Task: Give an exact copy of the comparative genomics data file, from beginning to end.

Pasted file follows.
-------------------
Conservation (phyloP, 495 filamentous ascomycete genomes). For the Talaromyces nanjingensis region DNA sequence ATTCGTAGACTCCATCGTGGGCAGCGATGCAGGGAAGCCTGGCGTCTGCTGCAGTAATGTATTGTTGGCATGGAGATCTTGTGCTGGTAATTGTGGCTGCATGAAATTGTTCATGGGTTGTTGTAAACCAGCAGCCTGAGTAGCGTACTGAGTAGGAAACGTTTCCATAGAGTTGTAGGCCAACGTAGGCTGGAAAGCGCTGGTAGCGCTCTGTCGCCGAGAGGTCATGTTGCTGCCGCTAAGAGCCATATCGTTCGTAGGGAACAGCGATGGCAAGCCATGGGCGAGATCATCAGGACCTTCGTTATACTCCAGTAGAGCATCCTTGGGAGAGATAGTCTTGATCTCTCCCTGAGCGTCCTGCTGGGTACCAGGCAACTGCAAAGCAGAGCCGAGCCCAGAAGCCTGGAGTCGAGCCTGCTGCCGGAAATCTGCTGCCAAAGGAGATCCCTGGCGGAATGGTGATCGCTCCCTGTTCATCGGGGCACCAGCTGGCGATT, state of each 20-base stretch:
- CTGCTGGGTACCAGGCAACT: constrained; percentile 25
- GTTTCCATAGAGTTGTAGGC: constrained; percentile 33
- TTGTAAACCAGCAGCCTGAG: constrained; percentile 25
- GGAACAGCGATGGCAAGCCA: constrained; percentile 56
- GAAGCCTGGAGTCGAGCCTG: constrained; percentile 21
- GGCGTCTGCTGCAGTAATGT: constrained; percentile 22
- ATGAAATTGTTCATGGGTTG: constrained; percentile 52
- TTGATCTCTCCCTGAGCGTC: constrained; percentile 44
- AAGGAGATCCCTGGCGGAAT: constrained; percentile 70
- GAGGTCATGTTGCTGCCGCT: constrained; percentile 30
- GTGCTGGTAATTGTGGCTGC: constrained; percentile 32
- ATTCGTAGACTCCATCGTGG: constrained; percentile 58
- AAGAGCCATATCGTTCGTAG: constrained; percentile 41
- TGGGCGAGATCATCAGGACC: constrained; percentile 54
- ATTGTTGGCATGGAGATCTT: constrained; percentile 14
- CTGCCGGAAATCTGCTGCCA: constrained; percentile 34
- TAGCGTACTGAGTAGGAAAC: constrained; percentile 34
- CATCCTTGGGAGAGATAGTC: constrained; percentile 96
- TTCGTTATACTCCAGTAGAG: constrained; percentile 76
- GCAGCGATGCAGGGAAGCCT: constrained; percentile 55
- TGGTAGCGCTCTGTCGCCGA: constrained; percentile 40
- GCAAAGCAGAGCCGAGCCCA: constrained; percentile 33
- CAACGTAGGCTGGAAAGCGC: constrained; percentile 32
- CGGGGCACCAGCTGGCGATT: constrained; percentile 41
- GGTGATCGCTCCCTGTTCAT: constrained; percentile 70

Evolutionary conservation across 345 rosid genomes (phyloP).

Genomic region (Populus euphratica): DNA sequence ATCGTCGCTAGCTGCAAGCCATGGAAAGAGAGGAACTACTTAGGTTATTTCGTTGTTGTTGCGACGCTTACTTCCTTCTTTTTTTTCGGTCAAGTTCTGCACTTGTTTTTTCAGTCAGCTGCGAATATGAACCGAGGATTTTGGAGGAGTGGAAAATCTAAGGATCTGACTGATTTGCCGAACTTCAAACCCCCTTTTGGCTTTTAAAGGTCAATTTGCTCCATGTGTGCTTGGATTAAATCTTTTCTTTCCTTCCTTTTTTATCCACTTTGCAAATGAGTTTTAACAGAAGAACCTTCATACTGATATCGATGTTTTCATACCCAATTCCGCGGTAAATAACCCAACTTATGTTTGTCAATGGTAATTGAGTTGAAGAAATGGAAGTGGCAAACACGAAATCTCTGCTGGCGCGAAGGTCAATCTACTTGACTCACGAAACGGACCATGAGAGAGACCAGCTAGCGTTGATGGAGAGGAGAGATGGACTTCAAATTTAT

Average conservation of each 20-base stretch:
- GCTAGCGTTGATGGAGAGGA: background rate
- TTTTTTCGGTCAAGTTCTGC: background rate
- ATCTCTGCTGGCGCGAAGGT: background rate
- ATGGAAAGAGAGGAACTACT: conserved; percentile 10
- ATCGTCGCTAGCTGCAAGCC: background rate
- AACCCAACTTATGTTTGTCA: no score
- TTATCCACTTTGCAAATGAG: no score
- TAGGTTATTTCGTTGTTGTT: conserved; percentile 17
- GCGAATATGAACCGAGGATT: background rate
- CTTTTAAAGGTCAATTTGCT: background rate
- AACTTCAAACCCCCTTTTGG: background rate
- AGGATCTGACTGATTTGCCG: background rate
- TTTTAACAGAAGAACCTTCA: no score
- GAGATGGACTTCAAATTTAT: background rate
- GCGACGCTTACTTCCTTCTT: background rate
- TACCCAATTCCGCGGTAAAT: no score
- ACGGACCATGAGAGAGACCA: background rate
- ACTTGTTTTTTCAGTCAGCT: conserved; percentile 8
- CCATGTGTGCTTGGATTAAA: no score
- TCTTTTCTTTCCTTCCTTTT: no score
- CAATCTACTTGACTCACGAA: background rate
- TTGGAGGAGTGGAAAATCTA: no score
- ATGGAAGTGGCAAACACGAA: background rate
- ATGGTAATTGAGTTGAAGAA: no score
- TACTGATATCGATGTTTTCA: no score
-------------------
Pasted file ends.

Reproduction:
Conservation (phyloP, 495 filamentous ascomycete genomes). For the Talaromyces nanjingensis region DNA sequence ATTCGTAGACTCCATCGTGGGCAGCGATGCAGGGAAGCCTGGCGTCTGCTGCAGTAATGTATTGTTGGCATGGAGATCTTGTGCTGGTAATTGTGGCTGCATGAAATTGTTCATGGGTTGTTGTAAACCAGCAGCCTGAGTAGCGTACTGAGTAGGAAACGTTTCCATAGAGTTGTAGGCCAACGTAGGCTGGAAAGCGCTGGTAGCGCTCTGTCGCCGAGAGGTCATGTTGCTGCCGCTAAGAGCCATATCGTTCGTAGGGAACAGCGATGGCAAGCCATGGGCGAGATCATCAGGACCTTCGTTATACTCCAGTAGAGCATCCTTGGGAGAGATAGTCTTGATCTCTCCCTGAGCGTCCTGCTGGGTACCAGGCAACTGCAAAGCAGAGCCGAGCCCAGAAGCCTGGAGTCGAGCCTGCTGCCGGAAATCTGCTGCCAAAGGAGATCCCTGGCGGAATGGTGATCGCTCCCTGTTCATCGGGGCACCAGCTGGCGATT, state of each 20-base stretch:
- CTGCTGGGTACCAGGCAACT: constrained; percentile 25
- GTTTCCATAGAGTTGTAGGC: constrained; percentile 33
- TTGTAAACCAGCAGCCTGAG: constrained; percentile 25
- GGAACAGCGATGGCAAGCCA: constrained; percentile 56
- GAAGCCTGGAGTCGAGCCTG: constrained; percentile 21
- GGCGTCTGCTGCAGTAATGT: constrained; percentile 22
- ATGAAATTGTTCATGGGTTG: constrained; percentile 52
- TTGATCTCTCCCTGAGCGTC: constrained; percentile 44
- AAGGAGATCCCTGGCGGAAT: constrained; percentile 70
- GAGGTCATGTTGCTGCCGCT: constrained; percentile 30
- GTGCTGGTAATTGTGGCTGC: constrained; percentile 32
- ATTCGTAGACTCCATCGTGG: constrained; percentile 58
- AAGAGCCATATCGTTCGTAG: constrained; percentile 41
- TGGGCGAGATCATCAGGACC: constrained; percentile 54
- ATTGTTGGCATGGAGATCTT: constrained; percentile 14
- CTGCCGGAAATCTGCTGCCA: constrained; percentile 34
- TAGCGTACTGAGTAGGAAAC: constrained; percentile 34
- CATCCTTGGGAGAGATAGTC: constrained; percentile 96
- TTCGTTATACTCCAGTAGAG: constrained; percentile 76
- GCAGCGATGCAGGGAAGCCT: constrained; percentile 55
- TGGTAGCGCTCTGTCGCCGA: constrained; percentile 40
- GCAAAGCAGAGCCGAGCCCA: constrained; percentile 33
- CAACGTAGGCTGGAAAGCGC: constrained; percentile 32
- CGGGGCACCAGCTGGCGATT: constrained; percentile 41
- GGTGATCGCTCCCTGTTCAT: constrained; percentile 70

Evolutionary conservation across 345 rosid genomes (phyloP).

Genomic region (Populus euphratica): DNA sequence ATCGTCGCTAGCTGCAAGCCATGGAAAGAGAGGAACTACTTAGGTTATTTCGTTGTTGTTGCGACGCTTACTTCCTTCTTTTTTTTCGGTCAAGTTCTGCACTTGTTTTTTCAGTCAGCTGCGAATATGAACCGAGGATTTTGGAGGAGTGGAAAATCTAAGGATCTGACTGATTTGCCGAACTTCAAACCCCCTTTTGGCTTTTAAAGGTCAATTTGCTCCATGTGTGCTTGGATTAAATCTTTTCTTTCCTTCCTTTTTTATCCACTTTGCAAATGAGTTTTAACAGAAGAACCTTCATACTGATATCGATGTTTTCATACCCAATTCCGCGGTAAATAACCCAACTTATGTTTGTCAATGGTAATTGAGTTGAAGAAATGGAAGTGGCAAACACGAAATCTCTGCTGGCGCGAAGGTCAATCTACTTGACTCACGAAACGGACCATGAGAGAGACCAGCTAGCGTTGATGGAGAGGAGAGATGGACTTCAAATTTAT

Average conservation of each 20-base stretch:
- GCTAGCGTTGATGGAGAGGA: background rate
- TTTTTTCGGTCAAGTTCTGC: background rate
- ATCTCTGCTGGCGCGAAGGT: background rate
- ATGGAAAGAGAGGAACTACT: conserved; percentile 10
- ATCGTCGCTAGCTGCAAGCC: background rate
- AACCCAACTTATGTTTGTCA: no score
- TTATCCACTTTGCAAATGAG: no score
- TAGGTTATTTCGTTGTTGTT: conserved; percentile 17
- GCGAATATGAACCGAGGATT: background rate
- CTTTTAAAGGTCAATTTGCT: background rate
- AACTTCAAACCCCCTTTTGG: background rate
- AGGATCTGACTGATTTGCCG: background rate
- TTTTAACAGAAGAACCTTCA: no score
- GAGATGGACTTCAAATTTAT: background rate
- GCGACGCTTACTTCCTTCTT: background rate
- TACCCAATTCCGCGGTAAAT: no score
- ACGGACCATGAGAGAGACCA: background rate
- ACTTGTTTTTTCAGTCAGCT: conserved; percentile 8
- CCATGTGTGCTTGGATTAAA: no score
- TCTTTTCTTTCCTTCCTTTT: no score
- CAATCTACTTGACTCACGAA: background rate
- TTGGAGGAGTGGAAAATCTA: no score
- ATGGAAGTGGCAAACACGAA: background rate
- ATGGTAATTGAGTTGAAGAA: no score
- TACTGATATCGATGTTTTCA: no score